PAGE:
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+1 So eloquently stated, Imoldernu. I enjoyed reading your thoughtful insights and experience. I think it resonates with a lot of us - it did for me. Thanks !
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Old 12-18-2012, 04:28 PM   #73
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+1 So eloquently stated, Imoldernu. I enjoyed reading your thoughtful insights and experience. I think it resonates with a lot of us - it did for me. Thanks !
Ditto.
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Old 12-18-2012, 05:16 PM   #74
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I have been running fairly regularly since the early eighties, it has helped physically and emotionally over the years. Early on there was a fellow who has since passed, Dr. George Sheehan, who ran and occasionally wrote for Runners World. I looked forward to his articles but one of his quotes that keeps me going was essentially "I want to die young, as old as possible".
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Old 12-18-2012, 05:28 PM   #75
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Intend to keep on kicking and being healthy until the last possible moment.

Zero interest in examening in extreme or any datail, any ceiling while parked in any bed, home or hospital or hospice.

Gotta work on a good exit strategy.
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Old 12-18-2012, 05:49 PM   #76
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Unfortunately the results of a global study just published suggest the opposite: we are living longer, but with more years of ill health.

We're Living Longer, But Not All That Healthier : Shots - Health News : NPR

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Old 12-18-2012, 06:44 PM   #77
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Imoldernu, the very fact you are concerned about dementia, is probably a good reason that you are nowhere near that point. I have exhibited the same problems you are concerned about for 20 years (especially that garage door, I can't tell you how many times I drove back around the block to see if the door was shut and it always is), and I am still not even 50! Just remember its not a concern to forget where the car keys are at, it's a concern if you don't know what car keys are used for!.
The other day I was in locker room of local fitness center changing into my workout clothes. This facility has day-use lockers and someone was wandering about after his training session trying to recall which locker he had used to store his clothes . The very-fit looking active gent appeared to be having a 'senior moment', except that he appeared to be a senior in college. This stuff happens occasionally to everyone.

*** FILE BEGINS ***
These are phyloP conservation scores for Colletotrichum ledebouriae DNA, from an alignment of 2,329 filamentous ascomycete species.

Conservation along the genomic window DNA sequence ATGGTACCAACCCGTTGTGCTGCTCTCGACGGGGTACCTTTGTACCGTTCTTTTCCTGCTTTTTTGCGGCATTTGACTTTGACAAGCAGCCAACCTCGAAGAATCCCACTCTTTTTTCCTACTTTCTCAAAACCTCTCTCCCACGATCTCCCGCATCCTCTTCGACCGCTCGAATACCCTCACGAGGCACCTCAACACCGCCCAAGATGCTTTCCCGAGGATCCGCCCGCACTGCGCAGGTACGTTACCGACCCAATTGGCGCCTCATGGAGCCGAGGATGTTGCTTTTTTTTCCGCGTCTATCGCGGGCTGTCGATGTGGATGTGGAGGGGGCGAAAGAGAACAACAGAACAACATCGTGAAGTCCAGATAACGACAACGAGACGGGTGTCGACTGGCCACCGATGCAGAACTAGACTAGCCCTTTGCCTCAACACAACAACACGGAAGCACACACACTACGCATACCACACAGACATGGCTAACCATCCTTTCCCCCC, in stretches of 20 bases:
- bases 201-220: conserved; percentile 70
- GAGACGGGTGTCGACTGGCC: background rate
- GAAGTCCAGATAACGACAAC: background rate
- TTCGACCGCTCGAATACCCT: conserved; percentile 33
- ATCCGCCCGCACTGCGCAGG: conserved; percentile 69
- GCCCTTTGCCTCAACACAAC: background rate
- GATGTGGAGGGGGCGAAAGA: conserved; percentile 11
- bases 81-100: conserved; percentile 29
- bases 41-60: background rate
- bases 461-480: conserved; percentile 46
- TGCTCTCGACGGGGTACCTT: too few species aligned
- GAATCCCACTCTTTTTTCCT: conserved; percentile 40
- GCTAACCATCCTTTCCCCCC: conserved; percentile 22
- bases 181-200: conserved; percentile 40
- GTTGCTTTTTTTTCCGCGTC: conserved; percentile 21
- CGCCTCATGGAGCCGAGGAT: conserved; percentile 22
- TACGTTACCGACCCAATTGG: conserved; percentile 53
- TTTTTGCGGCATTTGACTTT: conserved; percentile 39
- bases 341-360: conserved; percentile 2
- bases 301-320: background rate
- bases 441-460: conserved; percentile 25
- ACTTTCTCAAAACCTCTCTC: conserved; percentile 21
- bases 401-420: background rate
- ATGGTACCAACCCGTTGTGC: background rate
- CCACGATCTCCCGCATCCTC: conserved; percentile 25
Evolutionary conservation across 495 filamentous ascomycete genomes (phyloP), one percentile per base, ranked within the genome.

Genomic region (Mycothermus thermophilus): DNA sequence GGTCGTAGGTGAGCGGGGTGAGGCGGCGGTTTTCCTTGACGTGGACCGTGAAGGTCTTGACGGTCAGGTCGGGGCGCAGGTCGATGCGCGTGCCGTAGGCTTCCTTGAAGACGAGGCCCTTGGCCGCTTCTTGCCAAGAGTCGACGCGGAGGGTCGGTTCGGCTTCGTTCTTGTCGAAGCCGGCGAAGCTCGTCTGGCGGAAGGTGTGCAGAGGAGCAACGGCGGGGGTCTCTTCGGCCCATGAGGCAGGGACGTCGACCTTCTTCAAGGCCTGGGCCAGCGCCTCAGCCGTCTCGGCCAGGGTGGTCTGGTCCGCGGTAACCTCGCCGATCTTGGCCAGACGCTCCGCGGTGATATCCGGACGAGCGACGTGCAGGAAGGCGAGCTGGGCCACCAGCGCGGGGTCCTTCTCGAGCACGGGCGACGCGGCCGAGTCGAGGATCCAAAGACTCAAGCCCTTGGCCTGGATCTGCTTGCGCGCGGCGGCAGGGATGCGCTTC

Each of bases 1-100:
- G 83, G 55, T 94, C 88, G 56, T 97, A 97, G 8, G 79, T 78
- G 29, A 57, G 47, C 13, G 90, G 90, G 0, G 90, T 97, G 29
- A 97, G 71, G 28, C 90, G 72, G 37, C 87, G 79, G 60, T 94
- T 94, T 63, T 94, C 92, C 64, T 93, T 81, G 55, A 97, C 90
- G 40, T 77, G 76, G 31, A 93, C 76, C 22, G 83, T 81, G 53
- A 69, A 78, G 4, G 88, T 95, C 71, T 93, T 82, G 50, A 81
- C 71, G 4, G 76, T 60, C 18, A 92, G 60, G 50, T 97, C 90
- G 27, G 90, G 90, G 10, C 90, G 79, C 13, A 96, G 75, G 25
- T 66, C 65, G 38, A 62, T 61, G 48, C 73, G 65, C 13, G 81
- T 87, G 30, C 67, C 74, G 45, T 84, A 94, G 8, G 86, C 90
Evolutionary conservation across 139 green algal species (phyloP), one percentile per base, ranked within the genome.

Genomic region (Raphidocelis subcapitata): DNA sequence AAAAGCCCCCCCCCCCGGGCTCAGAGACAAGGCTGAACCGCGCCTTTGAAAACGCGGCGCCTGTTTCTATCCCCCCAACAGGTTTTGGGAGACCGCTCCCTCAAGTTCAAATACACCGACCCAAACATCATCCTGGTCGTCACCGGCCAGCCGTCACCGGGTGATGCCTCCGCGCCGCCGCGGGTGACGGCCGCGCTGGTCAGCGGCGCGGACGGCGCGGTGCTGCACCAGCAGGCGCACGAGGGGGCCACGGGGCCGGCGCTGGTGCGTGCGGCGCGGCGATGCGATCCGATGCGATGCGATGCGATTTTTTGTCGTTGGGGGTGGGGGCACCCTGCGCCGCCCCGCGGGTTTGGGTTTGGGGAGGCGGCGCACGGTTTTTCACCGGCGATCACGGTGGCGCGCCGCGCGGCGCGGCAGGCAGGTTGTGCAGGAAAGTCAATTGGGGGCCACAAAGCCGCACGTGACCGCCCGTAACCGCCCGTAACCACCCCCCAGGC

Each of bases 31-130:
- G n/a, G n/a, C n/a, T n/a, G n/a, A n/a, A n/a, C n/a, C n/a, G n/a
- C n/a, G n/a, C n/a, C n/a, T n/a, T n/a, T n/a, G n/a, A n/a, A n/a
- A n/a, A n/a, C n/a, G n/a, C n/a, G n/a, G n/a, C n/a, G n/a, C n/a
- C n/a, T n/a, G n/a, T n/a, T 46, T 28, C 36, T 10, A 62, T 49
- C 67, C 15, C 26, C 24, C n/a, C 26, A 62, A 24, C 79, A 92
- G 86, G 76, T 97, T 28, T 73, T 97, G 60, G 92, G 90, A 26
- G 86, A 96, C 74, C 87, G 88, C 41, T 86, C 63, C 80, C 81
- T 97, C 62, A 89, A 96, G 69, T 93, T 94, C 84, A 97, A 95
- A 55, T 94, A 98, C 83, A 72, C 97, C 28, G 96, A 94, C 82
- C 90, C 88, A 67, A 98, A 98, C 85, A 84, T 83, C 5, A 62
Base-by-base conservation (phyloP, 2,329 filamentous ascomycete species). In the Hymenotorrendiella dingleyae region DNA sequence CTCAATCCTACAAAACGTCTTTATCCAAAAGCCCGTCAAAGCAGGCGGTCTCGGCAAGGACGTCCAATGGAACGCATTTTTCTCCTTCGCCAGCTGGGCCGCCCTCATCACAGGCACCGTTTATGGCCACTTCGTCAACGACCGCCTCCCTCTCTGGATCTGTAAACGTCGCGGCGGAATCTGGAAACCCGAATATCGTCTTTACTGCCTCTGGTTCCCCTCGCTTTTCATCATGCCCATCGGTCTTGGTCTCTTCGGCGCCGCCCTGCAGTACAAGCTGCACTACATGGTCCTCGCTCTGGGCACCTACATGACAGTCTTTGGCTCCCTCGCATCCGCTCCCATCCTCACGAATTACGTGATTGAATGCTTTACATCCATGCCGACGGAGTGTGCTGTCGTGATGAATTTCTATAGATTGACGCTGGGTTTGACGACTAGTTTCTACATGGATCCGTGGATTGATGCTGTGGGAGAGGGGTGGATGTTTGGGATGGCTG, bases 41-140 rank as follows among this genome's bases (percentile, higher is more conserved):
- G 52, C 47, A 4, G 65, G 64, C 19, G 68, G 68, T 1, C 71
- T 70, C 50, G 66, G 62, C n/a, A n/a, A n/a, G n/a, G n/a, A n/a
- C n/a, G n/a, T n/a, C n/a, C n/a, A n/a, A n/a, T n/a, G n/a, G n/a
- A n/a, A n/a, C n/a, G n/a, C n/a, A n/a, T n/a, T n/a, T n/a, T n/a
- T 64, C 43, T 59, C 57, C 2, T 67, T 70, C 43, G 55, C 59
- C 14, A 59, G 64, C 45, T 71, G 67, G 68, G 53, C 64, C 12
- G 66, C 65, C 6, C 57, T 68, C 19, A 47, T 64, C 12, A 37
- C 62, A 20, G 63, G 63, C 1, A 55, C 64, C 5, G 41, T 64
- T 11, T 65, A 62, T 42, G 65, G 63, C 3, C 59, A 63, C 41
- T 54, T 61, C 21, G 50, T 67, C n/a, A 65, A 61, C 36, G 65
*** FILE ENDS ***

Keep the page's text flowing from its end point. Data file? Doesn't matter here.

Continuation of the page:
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Old 12-18-2012, 06:53 PM   #78
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Intend to keep on kicking and being healthy until the last possible moment.

Gotta work on a good exit strategy.
"Life is not a journey to the grave with the
intention of arriving safely in a pretty and well preserved body,but rather to skid in broadside, thoroughly used up, totally worn out, and loudly proclaiming -- WOW-- What a Ride!"

- Several versions of this quote, but most are attributed to Bill McKenna, pro motorcylist
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Old 12-18-2012, 08:13 PM   #79
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"Life is not a journey to the grave with the
intention of arriving safely in a pretty and well preserved body,but rather to skid in broadside, thoroughly used up, totally worn out, and loudly proclaiming -- WOW-- What a Ride!"

- Several versions of this quote, but most are attributed to Bill McKenna, pro motorcylist
The objective is not to have a well preserved fully functioning body to the last moment, rather it is the avoidance of torturing my mind with the observation of mal or non-functioning body parked, and ministered to by others for any appreciable time.

I've know several people who matched the fully used, burned out carcass thing. It is not a method I wish to emulate.
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Old 12-18-2012, 08:57 PM   #80
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+1 So eloquently stated, Imoldernu. I enjoyed reading your thoughtful insights and experience. I think it resonates with a lot of us - it did for me. Thanks !